How to check the S3 Bucket is publicly accessible ??

To determine if your Amazon S3 buckets are exposed to the Internet, you can perform the following operations:

Check Bucket Policies and Access Control Lists (ACLs):

  • Review the bucket policies and ACLs associated with your S3 buckets to verify if there are any configurations allowing public access. Look for statements granting permissions to the “Everyone” or “AllUsers” entity.

To retrieve a list of all Amazon S3 buckets present in your AWS cloud account.

					aws s3api list-buckets
 --query 'Buckets[*].Name'


To describe the Access Control List (ACL) configuration set

					aws s3api get-bucket-acl
--bucket <Bucket_Name>


If the output of the “get-bucket-acl” command displays “FULL_CONTROL” for the “Permission” attribute, as demonstrated in the example above, it indicates that the chosen Amazon S3 bucket is publicly accessible on the Internet. Consequently, the bucket’s ACL configuration is insecure and does not meet compliance standards.

How can you modify the ACL to limit access ??

To restrict public FULL_CONTROL access to your Amazon S3 buckets using Access Control Lists (ACLs), follow these steps:

Execute the put-bucket-acl command using the name of your Amazon S3 bucket as the identifier parameter. This command will remove the permissions set for the Everyone (public access) grantee, thereby denying public FULL_CONTROL access to the specified S3 bucket.

					aws s3api put-bucket-acl 
--bucket <Bucket_Name>
--acl private


S3 Cross-account Access

Risk Level: High

To safeguard against unauthorised cross-account access, configure all your Amazon S3 buckets to permit access exclusively to trusted AWS accounts. Set up the rule and specify the identifiers of the trusted AWS accounts, which should be provided as a comma-separated list of valid AWS account IDs and/or AWS account ARNs.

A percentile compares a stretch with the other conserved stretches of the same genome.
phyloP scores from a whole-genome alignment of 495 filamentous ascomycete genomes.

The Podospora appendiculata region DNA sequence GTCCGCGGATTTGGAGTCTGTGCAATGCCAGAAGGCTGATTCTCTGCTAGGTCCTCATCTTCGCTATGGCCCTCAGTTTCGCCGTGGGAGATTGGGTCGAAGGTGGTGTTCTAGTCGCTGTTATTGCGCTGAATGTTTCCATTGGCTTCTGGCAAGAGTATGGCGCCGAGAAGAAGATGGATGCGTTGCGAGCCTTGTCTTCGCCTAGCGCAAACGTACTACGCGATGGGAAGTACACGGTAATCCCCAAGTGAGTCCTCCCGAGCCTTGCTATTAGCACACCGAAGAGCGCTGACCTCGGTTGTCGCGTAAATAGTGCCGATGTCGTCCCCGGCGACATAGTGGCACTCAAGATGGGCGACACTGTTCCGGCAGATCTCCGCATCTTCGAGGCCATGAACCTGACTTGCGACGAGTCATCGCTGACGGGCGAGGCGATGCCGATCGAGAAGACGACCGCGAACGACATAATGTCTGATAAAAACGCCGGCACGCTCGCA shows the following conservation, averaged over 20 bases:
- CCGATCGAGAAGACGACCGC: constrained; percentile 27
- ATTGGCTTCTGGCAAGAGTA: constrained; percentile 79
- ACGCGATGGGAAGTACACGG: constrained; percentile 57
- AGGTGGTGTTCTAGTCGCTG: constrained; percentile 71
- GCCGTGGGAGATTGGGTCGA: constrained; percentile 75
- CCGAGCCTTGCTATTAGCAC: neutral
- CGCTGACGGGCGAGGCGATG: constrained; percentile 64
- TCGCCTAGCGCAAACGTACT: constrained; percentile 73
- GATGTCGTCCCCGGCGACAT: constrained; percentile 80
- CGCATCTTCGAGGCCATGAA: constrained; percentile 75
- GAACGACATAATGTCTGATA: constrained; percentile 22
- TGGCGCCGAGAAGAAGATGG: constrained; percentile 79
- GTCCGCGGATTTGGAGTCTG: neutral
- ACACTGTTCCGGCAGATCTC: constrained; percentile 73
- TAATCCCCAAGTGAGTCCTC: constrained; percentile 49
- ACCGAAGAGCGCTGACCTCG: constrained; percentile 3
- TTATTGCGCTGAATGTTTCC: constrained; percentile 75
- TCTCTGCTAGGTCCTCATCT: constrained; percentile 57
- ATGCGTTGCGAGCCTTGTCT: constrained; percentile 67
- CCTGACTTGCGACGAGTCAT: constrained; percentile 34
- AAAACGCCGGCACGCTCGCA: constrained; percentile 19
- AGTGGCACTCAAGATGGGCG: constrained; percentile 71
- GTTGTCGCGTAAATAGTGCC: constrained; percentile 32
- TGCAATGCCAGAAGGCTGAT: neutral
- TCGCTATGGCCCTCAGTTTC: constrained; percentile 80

Enabling untrusted cross-account access to your Amazon S3 buckets through bucket policies can result in unauthorised actions, including viewing, uploading, modifying, or deleting S3 objects.


How to check the S3 bucket allows cross-account access ??

To identify Amazon S3 buckets that permit unknown cross-account access, take the following steps:

Execute the “list-buckets” command with custom query filters to display the names of all Amazon S3 buckets accessible in your AWS cloud account.

					aws s3api list-buckets
--query 'Buckets[*].Name'

Execute the “get-bucket-policy” command, providing the name of the Amazon S3 bucket you wish to examine as the identifier parameter. This command will describe the bucket policy attached to the selected S3 bucket in JSON format.

					aws s3api get-bucket-policy
--bucket <Bucket_Name>
--query Policy
--output text